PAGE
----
LIVE AT THE 100 CLUB review
Right, then. Vice Squad at the 100 Club, twenty-first century style – well, it’s not going to be a re-run of that 80s gig I attended as a wide-eyed (and somewhat legless) young punk, now, is it? The 100 Club looks almost exactly the same now as it did then, give or take a few new photos of old jazzers on the walls. But many other things have changed over the years – starting with Vice Squad themselves.
Only Beki Bondage remains from that early line-up, and she’s no longer the ever-pogoing teenage punkette, shouting out her lyrics in a breathless yelp. She’s now reinvented herself as (or perhaps she’s just grown into) something of a British version of Joan Jett.
She’s a cool, credible rock chick, toting a guitar, leading her band with a combination of charm and don’t-mess attitude, and with a heavy-duty blues rasp of a voice. Beki is backed by a band of showboating rock geezers, who are never slow to throw a shape or two and grab some of the limelight for themselves – but it’s very much Beki’s gig.
At the centre of the band’s barrelling blam and blatter, she’s the visual focus, the leader of the gang, and she rocks out on the big, beefy modern Vice Squad numbers – like the thundering, riff-heavy ‘Defiant’ – with equal parts nonchalance and gusto.
There’s a smattering of early songs in the set – like the ramalama ‘Stand Strong, Stand Proud’ (a feature of Vice Squad songs old and new is a robust do-your-own-thing, take-no-shit sentiment), and the band do a fine job of reconciling the frantic, punky-thrashy older numbers with the more measured, structured feel of the songs they’ve written more recently.
But it’s all good rabble-rousing stuff, and the 100 Club crowd is very willing to be roused. There’s a good bit of moshpit action going on, and by the time Vice Squad arrive at ‘Last Rockers’ – their 1980-vintage nuclear holocaust anthem (in 1980 every band had to have a nuclear holocaust anthem) there’s a stew of bodies down the front just like ye olden days.
It occurs to me that Vice Squad are enough of a rock band these days to branch out beyond purely punk gigs like this – you’d think they could tuck themselves in somewhere between Rob Zombie and Flogging Molly at the Download festival, or something.
But tonight was all about the punk, and the punks are all right.
Nemesis To Go Review
Back in about 1982 I remember Vice Squad headlining the Lyceum in London – a large and ornate opera house which had fallen on hard times and was then hosting a regular series of punk gigs. But those days are long gone. The Lyceum is currently hosting a production of The Lion King (whether this represents an improvement on the punk gigs is highly debatable) and Vice Squad are playing a pub up the Holloway Road.
On the face of it, that might look like Vice Squad are a band long past their heyday, but in fact the Vice Squad we see before us tonight is a new incarnation of the band, put together by vocalist and sometime punk pin-up Beki Bondage. And a few things have changed this time round. Now, the band is more rock than punk. The pell-mell punkisms of old have given way to a kind of Joan Jett And The Blackhearts-style rock ‘n’ roll bump and grind, with Beki leading the guitar-charge from the front, touting a Gibson SG like Queen Boudicca rallying the tribes. Beki’s own persona – witty and ironic, trading on her status as an undefeated survivor of the punk wars – fits the grit and wallop of the music rather well, and the blokes in the band trade humourous asides and comedy interludes (‘I stand corrected, said the man in orthopedic shoes,’ remarks the bassist, to a baffled silence from the crowd) whenever they’re not nailing riffs to the wall. Yes, as a modern rock band, Vice Squad do some good business, and as purveyors of entertainment they’re not so dusty, too.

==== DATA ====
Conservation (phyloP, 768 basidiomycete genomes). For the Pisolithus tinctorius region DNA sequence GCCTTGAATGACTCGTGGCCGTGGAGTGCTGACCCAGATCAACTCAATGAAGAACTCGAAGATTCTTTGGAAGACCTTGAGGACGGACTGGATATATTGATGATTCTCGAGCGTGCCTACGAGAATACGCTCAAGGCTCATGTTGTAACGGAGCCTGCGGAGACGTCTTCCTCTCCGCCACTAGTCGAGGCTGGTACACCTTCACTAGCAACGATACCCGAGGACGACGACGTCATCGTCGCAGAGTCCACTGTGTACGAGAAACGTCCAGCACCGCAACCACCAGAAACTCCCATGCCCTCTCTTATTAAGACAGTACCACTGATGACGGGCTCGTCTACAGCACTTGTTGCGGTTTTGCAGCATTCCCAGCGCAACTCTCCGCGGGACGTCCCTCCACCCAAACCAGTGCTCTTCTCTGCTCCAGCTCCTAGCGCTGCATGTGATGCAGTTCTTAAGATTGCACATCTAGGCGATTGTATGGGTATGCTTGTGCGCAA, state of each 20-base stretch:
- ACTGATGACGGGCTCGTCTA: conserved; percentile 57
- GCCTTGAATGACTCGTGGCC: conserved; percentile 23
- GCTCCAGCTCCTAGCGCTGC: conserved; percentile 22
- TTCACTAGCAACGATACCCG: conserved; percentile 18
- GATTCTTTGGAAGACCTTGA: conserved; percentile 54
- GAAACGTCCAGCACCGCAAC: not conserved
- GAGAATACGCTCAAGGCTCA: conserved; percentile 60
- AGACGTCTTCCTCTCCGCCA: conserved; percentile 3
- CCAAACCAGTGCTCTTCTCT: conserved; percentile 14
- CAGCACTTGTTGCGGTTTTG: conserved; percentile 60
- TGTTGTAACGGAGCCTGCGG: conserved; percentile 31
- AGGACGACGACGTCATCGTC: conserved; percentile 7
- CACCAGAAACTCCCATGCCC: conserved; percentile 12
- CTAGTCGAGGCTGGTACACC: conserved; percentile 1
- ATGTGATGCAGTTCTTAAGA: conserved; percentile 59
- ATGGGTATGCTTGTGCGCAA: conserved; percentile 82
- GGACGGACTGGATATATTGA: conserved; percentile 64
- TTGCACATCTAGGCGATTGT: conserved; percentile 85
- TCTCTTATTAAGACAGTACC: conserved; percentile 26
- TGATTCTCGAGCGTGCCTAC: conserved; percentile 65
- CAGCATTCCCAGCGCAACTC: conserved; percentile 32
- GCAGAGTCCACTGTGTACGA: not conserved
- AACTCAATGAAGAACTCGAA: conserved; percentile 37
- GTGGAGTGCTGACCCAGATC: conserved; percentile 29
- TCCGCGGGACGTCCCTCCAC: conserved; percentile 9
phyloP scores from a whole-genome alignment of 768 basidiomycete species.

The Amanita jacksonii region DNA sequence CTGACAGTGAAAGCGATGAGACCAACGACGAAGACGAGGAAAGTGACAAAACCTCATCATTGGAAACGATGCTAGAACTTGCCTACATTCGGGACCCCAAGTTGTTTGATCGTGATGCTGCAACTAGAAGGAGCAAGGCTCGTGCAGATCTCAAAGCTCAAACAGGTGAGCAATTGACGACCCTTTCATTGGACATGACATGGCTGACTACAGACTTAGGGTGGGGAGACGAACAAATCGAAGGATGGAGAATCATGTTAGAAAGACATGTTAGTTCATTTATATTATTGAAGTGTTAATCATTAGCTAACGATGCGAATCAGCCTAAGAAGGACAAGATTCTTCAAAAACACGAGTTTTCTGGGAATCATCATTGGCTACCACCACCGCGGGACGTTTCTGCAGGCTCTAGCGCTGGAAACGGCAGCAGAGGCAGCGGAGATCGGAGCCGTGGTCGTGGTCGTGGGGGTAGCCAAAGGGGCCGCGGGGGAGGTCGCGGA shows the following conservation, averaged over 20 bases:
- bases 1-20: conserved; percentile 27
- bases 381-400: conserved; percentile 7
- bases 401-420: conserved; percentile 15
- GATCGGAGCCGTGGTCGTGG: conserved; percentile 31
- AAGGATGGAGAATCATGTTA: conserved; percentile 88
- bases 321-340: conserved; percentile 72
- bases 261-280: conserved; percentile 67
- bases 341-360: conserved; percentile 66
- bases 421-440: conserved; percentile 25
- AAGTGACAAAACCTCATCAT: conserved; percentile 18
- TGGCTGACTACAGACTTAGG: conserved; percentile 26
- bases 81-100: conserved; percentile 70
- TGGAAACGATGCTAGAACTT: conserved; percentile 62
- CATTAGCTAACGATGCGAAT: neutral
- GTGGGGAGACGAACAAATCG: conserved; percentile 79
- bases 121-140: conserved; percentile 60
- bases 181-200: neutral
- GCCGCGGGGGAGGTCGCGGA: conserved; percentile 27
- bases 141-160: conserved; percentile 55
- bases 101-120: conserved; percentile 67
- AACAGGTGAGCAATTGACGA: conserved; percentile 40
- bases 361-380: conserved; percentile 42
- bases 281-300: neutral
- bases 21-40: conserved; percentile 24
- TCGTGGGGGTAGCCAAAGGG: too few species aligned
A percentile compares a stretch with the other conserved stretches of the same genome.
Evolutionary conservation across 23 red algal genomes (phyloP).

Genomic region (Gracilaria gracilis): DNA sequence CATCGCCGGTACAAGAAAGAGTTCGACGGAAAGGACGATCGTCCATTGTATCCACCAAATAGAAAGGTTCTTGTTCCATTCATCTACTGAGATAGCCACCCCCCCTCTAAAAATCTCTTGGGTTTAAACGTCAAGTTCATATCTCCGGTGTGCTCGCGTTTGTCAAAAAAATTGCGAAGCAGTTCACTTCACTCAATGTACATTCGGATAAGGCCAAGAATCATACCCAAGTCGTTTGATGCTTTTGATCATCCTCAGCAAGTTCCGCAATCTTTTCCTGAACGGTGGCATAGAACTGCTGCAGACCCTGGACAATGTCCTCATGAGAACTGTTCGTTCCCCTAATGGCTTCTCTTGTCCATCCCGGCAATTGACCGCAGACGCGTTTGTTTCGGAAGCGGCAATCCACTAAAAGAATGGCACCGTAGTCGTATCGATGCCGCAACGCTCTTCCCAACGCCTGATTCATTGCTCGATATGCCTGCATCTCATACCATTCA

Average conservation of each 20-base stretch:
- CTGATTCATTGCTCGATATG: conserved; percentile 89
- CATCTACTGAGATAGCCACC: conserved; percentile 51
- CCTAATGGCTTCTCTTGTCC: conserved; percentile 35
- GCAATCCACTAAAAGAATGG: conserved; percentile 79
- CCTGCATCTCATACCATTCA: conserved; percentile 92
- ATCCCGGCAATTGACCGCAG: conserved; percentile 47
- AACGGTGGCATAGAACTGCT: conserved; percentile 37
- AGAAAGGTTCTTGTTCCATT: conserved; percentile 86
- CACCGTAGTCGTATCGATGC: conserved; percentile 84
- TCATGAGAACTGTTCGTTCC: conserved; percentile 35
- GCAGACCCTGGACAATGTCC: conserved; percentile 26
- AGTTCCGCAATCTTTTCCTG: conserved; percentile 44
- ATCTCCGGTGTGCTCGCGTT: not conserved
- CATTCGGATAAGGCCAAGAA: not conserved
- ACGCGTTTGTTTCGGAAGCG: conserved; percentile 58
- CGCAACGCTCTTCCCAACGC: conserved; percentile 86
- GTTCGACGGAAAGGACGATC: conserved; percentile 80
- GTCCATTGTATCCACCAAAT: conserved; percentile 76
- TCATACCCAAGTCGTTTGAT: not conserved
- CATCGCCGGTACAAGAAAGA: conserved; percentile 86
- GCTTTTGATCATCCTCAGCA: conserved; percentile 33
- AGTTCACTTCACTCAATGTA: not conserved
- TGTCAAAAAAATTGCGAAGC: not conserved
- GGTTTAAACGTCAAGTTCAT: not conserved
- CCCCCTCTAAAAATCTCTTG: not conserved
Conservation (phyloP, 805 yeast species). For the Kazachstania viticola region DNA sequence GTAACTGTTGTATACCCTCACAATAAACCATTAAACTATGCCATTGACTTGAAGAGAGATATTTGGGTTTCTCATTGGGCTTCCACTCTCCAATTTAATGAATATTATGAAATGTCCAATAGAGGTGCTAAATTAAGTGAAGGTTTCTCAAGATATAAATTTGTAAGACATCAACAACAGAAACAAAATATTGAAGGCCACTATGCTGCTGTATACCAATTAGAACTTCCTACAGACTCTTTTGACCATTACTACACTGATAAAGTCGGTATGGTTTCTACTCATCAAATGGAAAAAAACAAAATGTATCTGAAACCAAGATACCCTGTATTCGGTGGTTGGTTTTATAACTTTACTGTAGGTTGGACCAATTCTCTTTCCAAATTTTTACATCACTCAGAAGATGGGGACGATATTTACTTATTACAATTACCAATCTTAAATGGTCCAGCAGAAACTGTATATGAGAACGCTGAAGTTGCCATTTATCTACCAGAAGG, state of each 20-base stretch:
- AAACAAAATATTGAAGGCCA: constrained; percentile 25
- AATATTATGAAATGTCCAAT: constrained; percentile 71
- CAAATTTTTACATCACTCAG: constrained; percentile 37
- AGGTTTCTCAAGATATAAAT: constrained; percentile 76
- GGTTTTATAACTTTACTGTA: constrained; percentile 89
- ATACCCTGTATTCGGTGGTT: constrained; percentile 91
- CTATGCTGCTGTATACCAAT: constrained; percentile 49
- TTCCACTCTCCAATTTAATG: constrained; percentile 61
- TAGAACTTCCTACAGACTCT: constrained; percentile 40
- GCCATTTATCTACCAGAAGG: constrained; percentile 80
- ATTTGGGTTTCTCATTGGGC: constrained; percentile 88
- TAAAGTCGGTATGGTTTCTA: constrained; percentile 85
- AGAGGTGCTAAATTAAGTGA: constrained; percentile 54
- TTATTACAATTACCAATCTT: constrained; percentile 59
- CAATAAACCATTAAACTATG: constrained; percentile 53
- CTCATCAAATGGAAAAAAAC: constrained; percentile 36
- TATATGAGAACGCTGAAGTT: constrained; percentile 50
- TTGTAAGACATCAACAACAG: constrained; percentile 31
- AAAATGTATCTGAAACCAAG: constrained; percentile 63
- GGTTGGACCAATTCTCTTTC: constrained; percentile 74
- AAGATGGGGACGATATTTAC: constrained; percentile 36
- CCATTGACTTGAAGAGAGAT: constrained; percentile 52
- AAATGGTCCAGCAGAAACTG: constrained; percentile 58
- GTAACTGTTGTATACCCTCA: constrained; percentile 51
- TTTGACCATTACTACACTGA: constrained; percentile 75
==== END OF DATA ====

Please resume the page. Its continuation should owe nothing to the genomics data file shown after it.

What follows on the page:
The new Vice Squad have developed a neat line in big, rocky, assertive anthems, while Beki has developed a husky, powerful rock diva voice a world away from her old-skool punkette shriek. ‘Defiant’ is a musical v-sign waved in the face of anyone who gets in the way, while ‘Don’t Let The Bastards Grind You Down’, with its catchy, shouty, chorus, is a self-help manual distilled down to four minutes of stompy beats and powerchords. When a couple of old songs come up, there’s a distict shift of gears, as suddenly the band launches into a punkzoid thrash ‘n’ dash that sits rather uneasily with the new stuff. The old fave ‘Out Of Reach’ is a 100mph punker-frenzy very much of its time – but it could’ve been a hit single, Beki remarks ruefully, if only she had not stood upon her punk principles and refused to let EMI, the band’s then-label, give it the big push.
‘Last Rockers’, Vice Squad’s debut single from 1981, is still the post-nuclear epic it always was – in 1981, every band was more or less obliged to have at least one post-nuclear epic in their repertoire. Amid outbreaks of unrestrained moshing and booze-fuelled auidience singalongs, everything crashes to a suitably noisy conclusion. Yes, Vice Squad are entirely convincing as reincarnated rockers, and Beki is the consummate wild-haired rock ‘n’ roll frontwoman, of a style I just didn’t think they made nowadays. If, at times, the gaps between the old songs and the new songs sound like they’ve been precariously bridged with sticky tape and good luck – well, that, I suppose, just underlines how far Vice Squad have come, down the rocky road from eighties punk to here.